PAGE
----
Set standards and enforce them
You’re in your business all the time, surrounded by the same four walls day in and day out. Even if you own multiple locations, you’re seeing the same people over and over again, and that’s not a bad thing. They’re the people that you chose, the people that you stand behind. They’re the people you support, and it’s normal and natural to want to do right by them and protect them. That’s all well and good, but it takes a turn for the worse when you start to value their comfort over the restaurant’s health. When that occurs is when your business stops being a business and becomes an employee hangout. That’s when you’re seeking an employee family funhouse rather than a team.
A family is a blood relation, meaning no matter what happens, you can’t undo that connection. That is not, nor should it be the case for your business. An employee hangout dynamic can quickly occur when your restaurant becomes the hangout spot for staff to come and chill before and after their rush. It makes their rush that much more lackluster. The restaurant should have peaks and valleys, but with a hangout, you have people standing around openly wasting time on the clock. You also have an owner who’s more concerned with staffing liking them rather than having highly efficient staff. The goal should be efficient and focused work from your team. They should see the owner as someone who cares a lot about them and the business. Hard work manifests respect and, in turn, breeds loyalty.
To combat the employee hangout, standards must be king above all else. There must be a known standard to start, and that no one, including the owner or any manager, is above that standard. When you work this way, your work choices are made for the business’s health rather than an immediate self-benefit. I don’t work for a business of me. I work for Andolini’s Pizzeria, and we, as a team, do what needs to be done to protect Andolini’s Pizzeria’s health. When you work for the business, the business works for you. When you have standards and don’t abide by them, you discredit the ideals and disrespect and disenfranchise those who would ever seek to comply with those standards.
Here’s an example. You have a staff member who hasn’t requested off in advance and calls in to say that “They’re not feeling it today.” They want the night off. Now you know you need at least three servers on your floor, but you figure the other two can “handle it,” and they’ll probably be okay. You want to do right by this one server because they helped out a lot in the past. Now, you’ve undervalued your standard of having three people in your rush. The other two servers feel like that standard doesn’t matter now, and they have to do extra work to cover for this person. All the while, the customer gets lackluster service and is that much less likely to come back to your restaurant. All because of your shortsighted theoretical loyalty to a singular employee.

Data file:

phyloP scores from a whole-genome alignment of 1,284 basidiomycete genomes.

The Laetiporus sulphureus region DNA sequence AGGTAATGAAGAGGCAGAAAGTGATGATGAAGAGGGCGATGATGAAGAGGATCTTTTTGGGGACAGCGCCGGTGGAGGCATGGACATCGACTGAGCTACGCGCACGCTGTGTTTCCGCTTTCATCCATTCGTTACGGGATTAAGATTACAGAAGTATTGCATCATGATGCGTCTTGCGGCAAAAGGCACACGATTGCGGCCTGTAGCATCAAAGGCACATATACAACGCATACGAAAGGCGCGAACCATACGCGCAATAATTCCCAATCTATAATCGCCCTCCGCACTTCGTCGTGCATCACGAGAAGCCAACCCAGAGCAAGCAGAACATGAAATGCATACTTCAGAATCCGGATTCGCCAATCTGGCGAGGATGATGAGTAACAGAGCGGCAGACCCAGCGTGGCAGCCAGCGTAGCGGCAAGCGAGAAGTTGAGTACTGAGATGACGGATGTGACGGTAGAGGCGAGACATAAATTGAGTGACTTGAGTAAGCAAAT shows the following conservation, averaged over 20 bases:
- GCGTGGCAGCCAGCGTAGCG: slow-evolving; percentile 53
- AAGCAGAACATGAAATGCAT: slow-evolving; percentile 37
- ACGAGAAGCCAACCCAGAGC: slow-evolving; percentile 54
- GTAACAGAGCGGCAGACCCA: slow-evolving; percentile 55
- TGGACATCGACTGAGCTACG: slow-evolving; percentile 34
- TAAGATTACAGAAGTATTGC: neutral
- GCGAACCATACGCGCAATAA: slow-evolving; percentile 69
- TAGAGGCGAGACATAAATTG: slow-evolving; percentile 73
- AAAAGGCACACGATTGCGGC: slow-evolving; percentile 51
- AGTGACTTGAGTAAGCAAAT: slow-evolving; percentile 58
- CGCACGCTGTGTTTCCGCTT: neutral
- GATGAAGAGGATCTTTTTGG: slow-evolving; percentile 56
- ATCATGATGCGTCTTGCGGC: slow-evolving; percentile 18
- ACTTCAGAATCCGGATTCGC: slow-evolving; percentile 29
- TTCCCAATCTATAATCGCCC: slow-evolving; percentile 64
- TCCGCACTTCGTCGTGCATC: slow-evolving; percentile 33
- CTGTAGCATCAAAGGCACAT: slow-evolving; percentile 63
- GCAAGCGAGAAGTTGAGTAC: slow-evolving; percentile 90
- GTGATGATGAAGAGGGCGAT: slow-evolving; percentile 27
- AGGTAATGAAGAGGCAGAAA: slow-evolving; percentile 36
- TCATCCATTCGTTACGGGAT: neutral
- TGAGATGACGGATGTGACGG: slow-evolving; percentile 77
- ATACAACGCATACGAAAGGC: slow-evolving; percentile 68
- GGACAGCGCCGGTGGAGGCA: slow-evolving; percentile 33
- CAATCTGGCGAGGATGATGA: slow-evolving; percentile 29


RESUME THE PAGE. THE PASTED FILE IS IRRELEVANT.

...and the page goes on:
Hangout dynamic starts slow and builds to erode the fabric of a successful restaurant. The correct answer would have been, “I’m sorry. You’re not feeling great tonight. You’ve got to get a cover. That’s the standard. You got to figure it out. Anything I can do to help you, I will. But we need three people on the floor tonight.” It’s not cold or emotionless; it’s respecting the standard and with a standardized answer. As a result, people appreciate it because that’s the rule. When everyone buys off on the rules and abides by them, they feel secure. That doesn’t occur with fake rules or loose guidance. When people know the rules will have their back, they respect them. In this case, the other two servers, who now have an incomplete team, may grow demoralized. There are always exceptions that take judgment on your part to determine the call. When constant exceptions occur, they’re not exceptions at all. Instead, they become your standard, even if you didn’t choose them to be your standard.
MIKE BAUSCH is the owner of Andolini’s Pizzeria in Tulsa, Oklahoma. Instagram: @mikeybausch